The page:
Like most touring professionals, CJ Blair has had a little more time on his hands than he’s used to over the past 12 months or so. As the production manager and front of house engineer for US singer-songwriter Khalid, his workload tends to be busier than most, serving a dual role that eats up the down time most live sound engineers treasure when traversing the globe and plying their trade at sell out arena shows. And while he can’t wait to get back out on the road, he has maintained a positive attitude, he tells us when we reach him via Zoom at his home in North Hollywood, California.
“Overall, my fiancé and I have been doing pretty well during the pandemic,” he says. “Obviously there have been some low points, just like for everybody. It’s hard and disorientating when you’re used to being on the road all the time and then it suddenly comes to a screeching halt - sometimes you don’t know what to do with yourself. But we’re doing the best we can. We did a little road trip to Detroit to see her family and camped along the way. That was a lot of fun. And with us being in LA, all these live stream shoots have picked up, so there’s been enough work to keep us busy… just enough to keep us from going crazy! It seems like things in the last month here are slowly ramping up. It’s exciting.”
He may now be well established as a multi-talented, much sought after touring engineer, but Blair’s career in sound began not in the field, but in the studio.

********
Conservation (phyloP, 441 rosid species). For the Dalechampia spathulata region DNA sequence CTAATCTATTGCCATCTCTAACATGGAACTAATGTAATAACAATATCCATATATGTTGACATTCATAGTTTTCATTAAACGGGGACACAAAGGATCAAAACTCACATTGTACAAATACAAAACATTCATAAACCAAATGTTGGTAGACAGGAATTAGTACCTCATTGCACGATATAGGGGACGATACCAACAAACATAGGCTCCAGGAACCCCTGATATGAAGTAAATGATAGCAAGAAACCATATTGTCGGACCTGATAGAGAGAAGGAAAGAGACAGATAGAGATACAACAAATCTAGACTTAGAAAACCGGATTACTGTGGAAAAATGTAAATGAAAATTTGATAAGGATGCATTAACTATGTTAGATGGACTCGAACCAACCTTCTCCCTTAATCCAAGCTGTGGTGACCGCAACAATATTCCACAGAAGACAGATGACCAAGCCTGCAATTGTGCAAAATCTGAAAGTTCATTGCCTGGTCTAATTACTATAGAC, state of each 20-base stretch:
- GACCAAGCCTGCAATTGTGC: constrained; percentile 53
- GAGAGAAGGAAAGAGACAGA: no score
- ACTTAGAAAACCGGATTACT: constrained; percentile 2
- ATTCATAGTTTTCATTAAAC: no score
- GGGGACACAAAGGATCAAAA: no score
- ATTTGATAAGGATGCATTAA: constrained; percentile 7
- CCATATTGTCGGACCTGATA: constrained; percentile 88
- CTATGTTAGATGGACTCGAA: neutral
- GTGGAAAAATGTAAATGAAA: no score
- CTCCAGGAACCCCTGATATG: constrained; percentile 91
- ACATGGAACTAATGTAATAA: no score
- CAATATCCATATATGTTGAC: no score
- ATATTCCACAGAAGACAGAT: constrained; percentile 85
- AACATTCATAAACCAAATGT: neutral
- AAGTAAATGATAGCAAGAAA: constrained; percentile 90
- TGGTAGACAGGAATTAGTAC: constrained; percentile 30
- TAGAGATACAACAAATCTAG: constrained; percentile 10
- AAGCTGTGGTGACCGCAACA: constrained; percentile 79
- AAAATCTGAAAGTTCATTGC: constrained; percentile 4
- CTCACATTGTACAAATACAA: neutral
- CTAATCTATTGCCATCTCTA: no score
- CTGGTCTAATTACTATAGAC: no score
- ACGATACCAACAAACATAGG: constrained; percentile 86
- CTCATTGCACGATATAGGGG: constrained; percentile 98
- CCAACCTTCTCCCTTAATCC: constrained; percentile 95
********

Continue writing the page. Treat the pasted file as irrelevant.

“I was a studio engineer for years,” he explains. “But I went on tour with a couple of Warped Tour bands and I started doing backline for a band called Haim - I was doing stage managing with them for a couple of years. I knew the fundamentals of audio and how it behaves, how to manipulate it and all that stuff, but I’d never really done any live sound on a large scale. So it was a little intimidating. The FOH engineer, who is one of my big mentors and still works for Haim, Scott Adamson, gave me the confidence to throw myself into the fire and do it. So I did and I’ve been doing it ever since for the past seven or eight years.”
After stepping out of the studio and making the permanent move into live sound, Blair gained experience in a multitude of disciplines, from production and stage management, to front of house and monitor mixing. This, he explains, is often par for the course in the formative years of a touring professional.
“From early gigs and smaller tours, it’s usually a dual role, whether you’re the tour manager and FOH engineer, production manager and FOH, or all three. So, I’ve had that skillset with me and levelled up all the way to worldwide arena tours doing both jobs, which is a gnarly experience. But I love doing both, it satisfies both parts of my brain - the logistical and factual side of production and being able to have that two hours to mix every night and let that creative part come out. And it’s nice to stay busy, instead of having just a mixing position. Sometimes you have a lot of down time during the day, so it keeps me busy the whole day. It’s a good balance.”